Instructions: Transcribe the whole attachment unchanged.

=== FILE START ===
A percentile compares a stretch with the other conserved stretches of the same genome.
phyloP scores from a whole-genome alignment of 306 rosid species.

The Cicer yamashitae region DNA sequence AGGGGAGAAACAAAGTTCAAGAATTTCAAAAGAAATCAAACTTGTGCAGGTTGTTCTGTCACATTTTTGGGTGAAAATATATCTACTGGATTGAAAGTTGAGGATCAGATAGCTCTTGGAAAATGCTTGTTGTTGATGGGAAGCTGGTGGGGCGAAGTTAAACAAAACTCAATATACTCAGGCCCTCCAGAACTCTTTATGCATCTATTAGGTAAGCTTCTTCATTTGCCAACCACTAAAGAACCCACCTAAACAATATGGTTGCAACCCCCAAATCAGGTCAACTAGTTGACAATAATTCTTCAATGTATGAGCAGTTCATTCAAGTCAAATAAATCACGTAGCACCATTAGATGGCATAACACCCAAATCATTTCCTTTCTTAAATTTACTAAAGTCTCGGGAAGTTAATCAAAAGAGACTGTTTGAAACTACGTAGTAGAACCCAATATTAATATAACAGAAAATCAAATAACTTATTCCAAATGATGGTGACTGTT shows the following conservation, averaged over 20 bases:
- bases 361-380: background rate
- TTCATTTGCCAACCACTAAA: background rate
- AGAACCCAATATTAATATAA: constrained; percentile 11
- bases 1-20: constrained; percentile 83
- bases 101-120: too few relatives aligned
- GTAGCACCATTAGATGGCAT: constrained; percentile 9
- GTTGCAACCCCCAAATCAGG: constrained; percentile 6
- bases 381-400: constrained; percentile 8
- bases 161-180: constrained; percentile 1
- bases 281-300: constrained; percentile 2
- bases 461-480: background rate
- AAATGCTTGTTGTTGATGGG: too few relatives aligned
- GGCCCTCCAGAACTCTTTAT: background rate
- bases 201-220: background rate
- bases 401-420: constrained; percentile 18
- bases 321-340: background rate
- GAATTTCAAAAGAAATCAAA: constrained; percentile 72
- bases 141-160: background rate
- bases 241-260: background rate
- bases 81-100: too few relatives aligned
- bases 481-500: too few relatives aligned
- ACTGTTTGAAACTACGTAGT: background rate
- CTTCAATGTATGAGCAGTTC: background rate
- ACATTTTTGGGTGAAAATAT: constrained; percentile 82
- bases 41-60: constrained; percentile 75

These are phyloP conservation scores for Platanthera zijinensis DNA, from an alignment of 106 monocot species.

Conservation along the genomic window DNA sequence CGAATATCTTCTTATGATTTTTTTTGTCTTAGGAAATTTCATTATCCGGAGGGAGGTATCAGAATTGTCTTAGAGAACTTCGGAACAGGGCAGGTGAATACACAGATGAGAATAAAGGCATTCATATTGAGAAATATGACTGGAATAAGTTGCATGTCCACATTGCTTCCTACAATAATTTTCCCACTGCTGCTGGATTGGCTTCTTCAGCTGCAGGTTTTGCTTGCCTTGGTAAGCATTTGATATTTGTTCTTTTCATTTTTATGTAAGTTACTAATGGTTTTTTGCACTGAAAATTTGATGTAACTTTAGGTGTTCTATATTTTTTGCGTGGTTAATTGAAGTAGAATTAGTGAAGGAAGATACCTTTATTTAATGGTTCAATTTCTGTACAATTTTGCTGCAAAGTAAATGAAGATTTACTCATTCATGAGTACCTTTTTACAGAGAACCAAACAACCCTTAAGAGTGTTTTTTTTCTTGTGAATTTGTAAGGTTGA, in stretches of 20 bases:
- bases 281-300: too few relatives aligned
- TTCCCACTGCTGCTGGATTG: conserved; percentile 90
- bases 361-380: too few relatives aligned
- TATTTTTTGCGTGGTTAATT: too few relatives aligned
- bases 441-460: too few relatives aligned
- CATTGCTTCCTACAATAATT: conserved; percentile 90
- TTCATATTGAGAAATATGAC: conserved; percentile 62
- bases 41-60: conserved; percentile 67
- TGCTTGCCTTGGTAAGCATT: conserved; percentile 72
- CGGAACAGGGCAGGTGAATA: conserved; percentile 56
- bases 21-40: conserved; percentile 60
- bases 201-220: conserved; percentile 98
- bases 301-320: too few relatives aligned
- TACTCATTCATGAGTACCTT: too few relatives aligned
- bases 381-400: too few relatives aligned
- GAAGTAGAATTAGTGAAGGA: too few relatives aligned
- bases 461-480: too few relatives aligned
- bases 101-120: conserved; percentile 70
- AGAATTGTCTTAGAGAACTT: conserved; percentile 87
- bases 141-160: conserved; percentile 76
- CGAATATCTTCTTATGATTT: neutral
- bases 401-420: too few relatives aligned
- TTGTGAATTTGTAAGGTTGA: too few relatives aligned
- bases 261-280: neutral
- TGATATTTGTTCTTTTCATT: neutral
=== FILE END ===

A percentile compares a stretch with the other conserved stretches of the same genome.
phyloP scores from a whole-genome alignment of 306 rosid species.

The Cicer yamashitae region DNA sequence AGGGGAGAAACAAAGTTCAAGAATTTCAAAAGAAATCAAACTTGTGCAGGTTGTTCTGTCACATTTTTGGGTGAAAATATATCTACTGGATTGAAAGTTGAGGATCAGATAGCTCTTGGAAAATGCTTGTTGTTGATGGGAAGCTGGTGGGGCGAAGTTAAACAAAACTCAATATACTCAGGCCCTCCAGAACTCTTTATGCATCTATTAGGTAAGCTTCTTCATTTGCCAACCACTAAAGAACCCACCTAAACAATATGGTTGCAACCCCCAAATCAGGTCAACTAGTTGACAATAATTCTTCAATGTATGAGCAGTTCATTCAAGTCAAATAAATCACGTAGCACCATTAGATGGCATAACACCCAAATCATTTCCTTTCTTAAATTTACTAAAGTCTCGGGAAGTTAATCAAAAGAGACTGTTTGAAACTACGTAGTAGAACCCAATATTAATATAACAGAAAATCAAATAACTTATTCCAAATGATGGTGACTGTT shows the following conservation, averaged over 20 bases:
- bases 361-380: background rate
- TTCATTTGCCAACCACTAAA: background rate
- AGAACCCAATATTAATATAA: constrained; percentile 11
- bases 1-20: constrained; percentile 83
- bases 101-120: too few relatives aligned
- GTAGCACCATTAGATGGCAT: constrained; percentile 9
- GTTGCAACCCCCAAATCAGG: constrained; percentile 6
- bases 381-400: constrained; percentile 8
- bases 161-180: constrained; percentile 1
- bases 281-300: constrained; percentile 2
- bases 461-480: background rate
- AAATGCTTGTTGTTGATGGG: too few relatives aligned
- GGCCCTCCAGAACTCTTTAT: background rate
- bases 201-220: background rate
- bases 401-420: constrained; percentile 18
- bases 321-340: background rate
- GAATTTCAAAAGAAATCAAA: constrained; percentile 72
- bases 141-160: background rate
- bases 241-260: background rate
- bases 81-100: too few relatives aligned
- bases 481-500: too few relatives aligned
- ACTGTTTGAAACTACGTAGT: background rate
- CTTCAATGTATGAGCAGTTC: background rate
- ACATTTTTGGGTGAAAATAT: constrained; percentile 82
- bases 41-60: constrained; percentile 75

These are phyloP conservation scores for Platanthera zijinensis DNA, from an alignment of 106 monocot species.

Conservation along the genomic window DNA sequence CGAATATCTTCTTATGATTTTTTTTGTCTTAGGAAATTTCATTATCCGGAGGGAGGTATCAGAATTGTCTTAGAGAACTTCGGAACAGGGCAGGTGAATACACAGATGAGAATAAAGGCATTCATATTGAGAAATATGACTGGAATAAGTTGCATGTCCACATTGCTTCCTACAATAATTTTCCCACTGCTGCTGGATTGGCTTCTTCAGCTGCAGGTTTTGCTTGCCTTGGTAAGCATTTGATATTTGTTCTTTTCATTTTTATGTAAGTTACTAATGGTTTTTTGCACTGAAAATTTGATGTAACTTTAGGTGTTCTATATTTTTTGCGTGGTTAATTGAAGTAGAATTAGTGAAGGAAGATACCTTTATTTAATGGTTCAATTTCTGTACAATTTTGCTGCAAAGTAAATGAAGATTTACTCATTCATGAGTACCTTTTTACAGAGAACCAAACAACCCTTAAGAGTGTTTTTTTTCTTGTGAATTTGTAAGGTTGA, in stretches of 20 bases:
- bases 281-300: too few relatives aligned
- TTCCCACTGCTGCTGGATTG: conserved; percentile 90
- bases 361-380: too few relatives aligned
- TATTTTTTGCGTGGTTAATT: too few relatives aligned
- bases 441-460: too few relatives aligned
- CATTGCTTCCTACAATAATT: conserved; percentile 90
- TTCATATTGAGAAATATGAC: conserved; percentile 62
- bases 41-60: conserved; percentile 67
- TGCTTGCCTTGGTAAGCATT: conserved; percentile 72
- CGGAACAGGGCAGGTGAATA: conserved; percentile 56
- bases 21-40: conserved; percentile 60
- bases 201-220: conserved; percentile 98
- bases 301-320: too few relatives aligned
- TACTCATTCATGAGTACCTT: too few relatives aligned
- bases 381-400: too few relatives aligned
- GAAGTAGAATTAGTGAAGGA: too few relatives aligned
- bases 461-480: too few relatives aligned
- bases 101-120: conserved; percentile 70
- AGAATTGTCTTAGAGAACTT: conserved; percentile 87
- bases 141-160: conserved; percentile 76
- CGAATATCTTCTTATGATTT: neutral
- bases 401-420: too few relatives aligned
- TTGTGAATTTGTAAGGTTGA: too few relatives aligned
- bases 261-280: neutral
- TGATATTTGTTCTTTTCATT: neutral